Indian Journal of Animal Research

  • Chief EditorK.M.L. Pathak

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Indian Journal of Animal Research, volume 57 issue 9 (september 2023) : 1133-1138

Cryoprotective Activity of Glycerol and Ethylene Glycol: Dynamics with Canine Sperm Integrity

Kaushal Kusum1,*, Ramakrishna Roy2, Vijay B. Sharma3, Raghavendra Prasad Mishra4, Neha Singh5
1Department of Veterinary Gynaecology and Obstetrics, MJF College of Veterinary and Animal Science, Chomu-303 702, Jaipur, Rajasthan, India.
2Dr. Rajendra Prasad Central Agricultural University, Samastipur-848 125, Bihar, India
3Department of Animal Breeding and Genetics, MJF College of Veterinary and Animal Science, Chomu-303 702, Jaipur, Rajasthan, India.
4Department of Veterinary Public Health, Apollo College of Veterinary Medicine, Jaipur-302 031, Rajasthan, India.
5Department of Veterinary Microbiology, MJF College of Veterinary and Animal Science, Chomu-303 702, Jaipur, Rajasthan, India.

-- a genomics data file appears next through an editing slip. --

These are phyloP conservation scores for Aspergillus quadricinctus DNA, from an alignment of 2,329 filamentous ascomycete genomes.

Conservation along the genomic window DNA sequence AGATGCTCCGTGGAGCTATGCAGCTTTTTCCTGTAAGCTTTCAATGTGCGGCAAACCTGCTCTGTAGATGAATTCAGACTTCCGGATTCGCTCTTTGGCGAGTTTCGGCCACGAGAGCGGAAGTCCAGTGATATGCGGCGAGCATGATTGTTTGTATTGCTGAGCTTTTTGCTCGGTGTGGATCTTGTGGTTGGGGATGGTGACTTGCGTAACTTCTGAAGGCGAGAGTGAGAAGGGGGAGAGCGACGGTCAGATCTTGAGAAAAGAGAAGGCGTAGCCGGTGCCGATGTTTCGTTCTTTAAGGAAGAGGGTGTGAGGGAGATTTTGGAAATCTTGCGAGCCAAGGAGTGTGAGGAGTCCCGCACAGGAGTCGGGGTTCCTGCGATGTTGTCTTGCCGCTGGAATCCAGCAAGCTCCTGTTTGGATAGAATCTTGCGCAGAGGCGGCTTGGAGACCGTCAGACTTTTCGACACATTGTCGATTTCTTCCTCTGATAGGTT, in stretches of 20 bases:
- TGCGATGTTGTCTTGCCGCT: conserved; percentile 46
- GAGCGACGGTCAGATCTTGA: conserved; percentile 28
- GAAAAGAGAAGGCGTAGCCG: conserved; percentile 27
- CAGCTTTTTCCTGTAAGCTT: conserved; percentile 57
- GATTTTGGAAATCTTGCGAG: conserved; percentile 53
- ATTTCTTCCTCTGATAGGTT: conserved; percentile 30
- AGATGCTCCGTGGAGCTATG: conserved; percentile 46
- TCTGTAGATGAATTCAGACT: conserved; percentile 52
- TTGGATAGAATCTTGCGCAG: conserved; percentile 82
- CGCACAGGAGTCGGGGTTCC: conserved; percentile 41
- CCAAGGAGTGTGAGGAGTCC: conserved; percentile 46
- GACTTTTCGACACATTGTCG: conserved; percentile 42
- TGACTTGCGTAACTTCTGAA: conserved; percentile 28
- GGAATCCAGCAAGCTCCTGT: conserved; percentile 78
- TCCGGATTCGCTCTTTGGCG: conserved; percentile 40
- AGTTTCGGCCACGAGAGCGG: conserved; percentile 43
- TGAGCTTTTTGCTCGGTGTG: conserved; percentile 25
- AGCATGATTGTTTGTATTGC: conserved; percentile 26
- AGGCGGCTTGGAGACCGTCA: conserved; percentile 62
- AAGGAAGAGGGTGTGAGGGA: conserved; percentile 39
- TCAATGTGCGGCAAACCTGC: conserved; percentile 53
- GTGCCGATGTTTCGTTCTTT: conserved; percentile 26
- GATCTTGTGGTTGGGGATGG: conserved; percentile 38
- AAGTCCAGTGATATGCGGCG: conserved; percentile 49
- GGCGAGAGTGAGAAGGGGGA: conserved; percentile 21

Cite article:- Kusum Kaushal, Roy Ramakrishna, Sharma B. Vijay, Mishra Prasad Raghavendra, Singh Neha (2023). Cryoprotective Activity of Glycerol and Ethylene Glycol: Dynamics with Canine Sperm Integrity . Indian Journal of Animal Research. 57(9): 1133-1138. doi: 10.18805/IJAR.B-4712.

Background: Different cryoprotectants had been used for safe gaurding the post thaw Canine sperm cell motility. Glycerol and ethylene glycol may be used as cryoprotectants. However, scanty reports are available on use of different concentrations of glycerol, ethylene glycol and the combination of glycerol and ethylene glycol as cryoprotectants for canine spermatatozoa. 

Methods: In present study, the semen samples were collected from 4 different adult spitz male dogs. The diluted semen was divided into four aliquots, Group I: 8% glycerol (control); Group II: 4% glycerol; Group III: 5% ethylene glycol; Group IV: 4% glycerol + 4% ethylene glycol.